ll that does matter is that it’s a raging display of skating talent and ability showing the rest of the skating world what they could do that was captured on celluloid for posterity. If you want to up your skating game, spend a couple of hours breaking this video down, Frame by frame. It’ll be worth it.
Founded by professional skater Jamie Thomas to combat the mediocrity that was becoming part and parcel of the skating world, Zero was originally a clothing company until their founder bit the bullet left Toy Machine and rededicated Zero to all things skateboarding.
Zero’s second full-length video, Misled Youth is their mission statement and serves as their declaration of skating independence.
Driven by an unrelenting energy and pounding soundtrack, it doesn’t pull any punches and isn’t afraid to show those moments when things can, and do go wrong.
But for every mishap, there are a hundred successes and as a showcase for Thomas’s staggering talent and unwavering ability to select only the cream of the crop to wear his brand’s colors, it’s an unmitigated success.
And it is, in our opinion, Zeros finest video moment.
This Is Skateboarding
Again, it’s another title that tells you all you need to know about the show that you’re going to witness - it’s all about skating.
Emerica is and always has been a clothing and footwear brand dedicated to skating. It was founded by skaters, so the folks in charge know a thing or two about the art of skateboarding, and This Is Skateboarding proves that beyond any shadow of a doubt.
Despite the fact that it features a wealth of skating talent, including Toy Machine’s Ed Templeton, ‘This Is Skateboarding’ is stolen by the eye-popping display of skating insanity that the then seventeen-year-old Bryan Herman pulls out of his bag of tricks for the camera.
When we sat down to watch it just before the dawn of the millennium, Herman made us want to throw the towel in, because nothing we would ever be able to do could compare to what he was doing in ‘This Is Skateboarding’. Get ready to be amazed…
We know, the star of any Birdhouse show is always going to be its owner and founder Tony Hawk, and while that’s certainly true in The End, but at least Jamie Mosberg’s film gives some other skaters who rode for the brand, namely Andrew Reynolds, Rock McCrank, Steve Berra and Willy Santos a chance to shine and have their moment in the skating video sunshine.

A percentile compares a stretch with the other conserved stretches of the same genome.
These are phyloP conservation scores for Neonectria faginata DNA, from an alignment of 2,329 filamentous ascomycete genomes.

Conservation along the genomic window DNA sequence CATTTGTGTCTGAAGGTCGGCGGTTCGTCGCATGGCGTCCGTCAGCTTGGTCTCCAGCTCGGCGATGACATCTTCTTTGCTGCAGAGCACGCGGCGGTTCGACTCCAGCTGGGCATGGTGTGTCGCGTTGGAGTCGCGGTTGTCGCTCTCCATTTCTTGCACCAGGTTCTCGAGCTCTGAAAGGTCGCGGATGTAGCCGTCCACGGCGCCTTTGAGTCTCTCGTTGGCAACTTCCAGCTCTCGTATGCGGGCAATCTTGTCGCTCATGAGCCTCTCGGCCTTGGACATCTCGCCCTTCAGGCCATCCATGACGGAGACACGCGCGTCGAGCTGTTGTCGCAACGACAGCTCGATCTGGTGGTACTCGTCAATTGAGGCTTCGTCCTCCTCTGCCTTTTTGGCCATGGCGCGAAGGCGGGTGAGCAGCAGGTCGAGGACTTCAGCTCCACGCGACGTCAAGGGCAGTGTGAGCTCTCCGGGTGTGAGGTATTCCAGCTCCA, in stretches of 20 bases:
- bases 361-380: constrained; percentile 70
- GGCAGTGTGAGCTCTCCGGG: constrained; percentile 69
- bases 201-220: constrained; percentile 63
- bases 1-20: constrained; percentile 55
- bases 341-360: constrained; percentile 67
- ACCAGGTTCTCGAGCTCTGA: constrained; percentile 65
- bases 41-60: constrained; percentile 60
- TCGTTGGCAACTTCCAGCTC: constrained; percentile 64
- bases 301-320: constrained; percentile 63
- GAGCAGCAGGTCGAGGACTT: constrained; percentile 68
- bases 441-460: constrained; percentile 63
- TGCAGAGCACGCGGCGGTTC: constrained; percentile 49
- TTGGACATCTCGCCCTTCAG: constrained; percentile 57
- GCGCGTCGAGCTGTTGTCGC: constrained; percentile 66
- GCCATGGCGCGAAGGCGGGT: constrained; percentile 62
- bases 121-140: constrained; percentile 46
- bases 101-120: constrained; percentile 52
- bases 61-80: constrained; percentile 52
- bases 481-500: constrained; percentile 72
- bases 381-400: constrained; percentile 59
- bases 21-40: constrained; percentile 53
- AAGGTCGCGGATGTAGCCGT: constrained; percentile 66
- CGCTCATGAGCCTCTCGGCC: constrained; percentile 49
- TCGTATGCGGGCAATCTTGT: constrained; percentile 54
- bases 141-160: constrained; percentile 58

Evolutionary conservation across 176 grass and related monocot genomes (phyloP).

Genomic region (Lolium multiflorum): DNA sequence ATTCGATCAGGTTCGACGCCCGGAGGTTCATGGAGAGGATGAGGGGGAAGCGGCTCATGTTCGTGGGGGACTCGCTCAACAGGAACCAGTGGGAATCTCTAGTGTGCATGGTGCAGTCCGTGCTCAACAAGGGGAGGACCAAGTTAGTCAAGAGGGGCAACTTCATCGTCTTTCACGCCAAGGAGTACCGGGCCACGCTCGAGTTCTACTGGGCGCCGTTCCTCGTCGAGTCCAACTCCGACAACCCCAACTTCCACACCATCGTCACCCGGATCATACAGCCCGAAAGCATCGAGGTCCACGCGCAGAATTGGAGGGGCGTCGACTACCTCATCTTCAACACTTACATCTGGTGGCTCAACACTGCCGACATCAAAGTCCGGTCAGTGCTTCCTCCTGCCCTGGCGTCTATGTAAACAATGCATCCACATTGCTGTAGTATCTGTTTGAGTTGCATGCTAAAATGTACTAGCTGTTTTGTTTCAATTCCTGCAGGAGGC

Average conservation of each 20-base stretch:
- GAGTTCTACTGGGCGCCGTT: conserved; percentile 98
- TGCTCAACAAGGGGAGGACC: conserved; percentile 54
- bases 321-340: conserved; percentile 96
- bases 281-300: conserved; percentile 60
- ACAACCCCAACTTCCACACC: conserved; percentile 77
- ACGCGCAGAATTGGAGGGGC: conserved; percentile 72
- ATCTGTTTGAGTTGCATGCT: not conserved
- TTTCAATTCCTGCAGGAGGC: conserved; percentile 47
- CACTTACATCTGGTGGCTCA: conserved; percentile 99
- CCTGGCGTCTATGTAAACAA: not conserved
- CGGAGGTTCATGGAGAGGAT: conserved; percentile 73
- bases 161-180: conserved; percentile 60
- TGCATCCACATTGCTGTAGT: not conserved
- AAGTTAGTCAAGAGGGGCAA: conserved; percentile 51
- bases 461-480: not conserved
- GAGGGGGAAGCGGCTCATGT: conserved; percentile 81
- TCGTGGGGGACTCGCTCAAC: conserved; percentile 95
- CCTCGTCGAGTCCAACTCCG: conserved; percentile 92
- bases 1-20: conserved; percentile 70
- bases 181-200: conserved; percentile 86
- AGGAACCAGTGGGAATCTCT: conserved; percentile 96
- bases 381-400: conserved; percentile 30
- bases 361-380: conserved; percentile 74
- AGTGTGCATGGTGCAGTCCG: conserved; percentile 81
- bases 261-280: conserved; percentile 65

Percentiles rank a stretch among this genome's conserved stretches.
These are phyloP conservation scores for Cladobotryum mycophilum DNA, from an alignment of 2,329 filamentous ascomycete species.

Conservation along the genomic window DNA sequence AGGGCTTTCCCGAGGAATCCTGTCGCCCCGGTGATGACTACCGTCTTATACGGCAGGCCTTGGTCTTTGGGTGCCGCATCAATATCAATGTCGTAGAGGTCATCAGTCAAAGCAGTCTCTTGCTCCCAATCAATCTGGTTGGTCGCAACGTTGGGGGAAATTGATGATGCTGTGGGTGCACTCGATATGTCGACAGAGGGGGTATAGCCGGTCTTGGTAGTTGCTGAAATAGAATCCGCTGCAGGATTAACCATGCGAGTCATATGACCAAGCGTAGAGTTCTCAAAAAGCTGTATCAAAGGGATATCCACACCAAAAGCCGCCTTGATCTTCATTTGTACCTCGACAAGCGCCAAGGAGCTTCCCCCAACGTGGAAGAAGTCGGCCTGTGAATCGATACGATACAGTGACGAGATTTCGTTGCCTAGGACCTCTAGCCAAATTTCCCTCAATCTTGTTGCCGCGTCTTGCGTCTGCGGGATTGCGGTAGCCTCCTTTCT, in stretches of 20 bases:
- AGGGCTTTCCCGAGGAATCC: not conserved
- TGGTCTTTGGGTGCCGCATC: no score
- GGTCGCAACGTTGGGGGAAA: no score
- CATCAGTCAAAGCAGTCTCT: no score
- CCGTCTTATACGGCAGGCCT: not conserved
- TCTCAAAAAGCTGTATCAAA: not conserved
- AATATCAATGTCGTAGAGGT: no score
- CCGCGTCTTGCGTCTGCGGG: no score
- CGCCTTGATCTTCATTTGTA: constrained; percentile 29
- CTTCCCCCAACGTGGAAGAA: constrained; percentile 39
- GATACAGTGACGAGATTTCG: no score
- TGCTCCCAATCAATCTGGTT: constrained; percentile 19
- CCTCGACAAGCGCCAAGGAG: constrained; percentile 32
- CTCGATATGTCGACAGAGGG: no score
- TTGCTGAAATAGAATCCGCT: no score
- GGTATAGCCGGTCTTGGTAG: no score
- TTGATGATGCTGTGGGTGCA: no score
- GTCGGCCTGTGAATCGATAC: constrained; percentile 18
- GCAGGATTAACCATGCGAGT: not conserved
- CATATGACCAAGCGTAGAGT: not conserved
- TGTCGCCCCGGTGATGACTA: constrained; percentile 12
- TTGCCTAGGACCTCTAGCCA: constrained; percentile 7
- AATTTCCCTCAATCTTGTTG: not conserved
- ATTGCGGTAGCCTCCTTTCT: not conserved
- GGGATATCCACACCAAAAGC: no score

Famous for being the first skateboarding video with a million-dollar budget, ‘The End’ is more than worth three-quarters of an hour of any skater’s time, and it’s a dazzling display of what can be done with a lot of money and a lot more talent.
Transworld was a skating magazine that always seemed to be nipping at the heels of Thrasher, and while it was more mainstream than its rival, for thirty-six years it carved its own path through the skating world.
Modus Operandi is a testament to everything that the magazine was, and will be remembered for being.
It’s all about the skating and captures Marc Johnson, Mike Carroll, Brian Anderson, and Chany Jeangeunin in full flow, and every single time we watch it we just want to get outside and skate.
We may not have been fans of Transworld (we’re Thrasher people, we always have been and we always will be), but watching this video, we can’t help but feel a little nostalgic for the past.
You know what they say about never missing something until it’s gone? They’re, whoever they are, absolutely right.
Es considers all of their customers and everyone who has ever worn any of the skate shoes to be family, and that’s what this skateumenatry feels like.
Menikmati was filmed all over the world and feels like a company trying to spread its positivity and message of skating solidarity everywhere it can with a little help from the members of its team and sponsored riders.
The skating is unreal, and you’ll be just as amazed as we were the first time that we pressed play on this video, by some of the street and vert skating that ‘Meninkmati’ contains.
A couple of the younger skaters that we ride with swear by this film, so if you’re closer to them in age than we are, there’s a good chance that this will become your new go-to skating video of choice.
It took them a while to make another skateboarding video that shook the skate scene to its core, but Alien Workshop scored another hit with their throwback video Photosynthesis which celebrated old school skateboarding and reminded us why we love skating in the first place.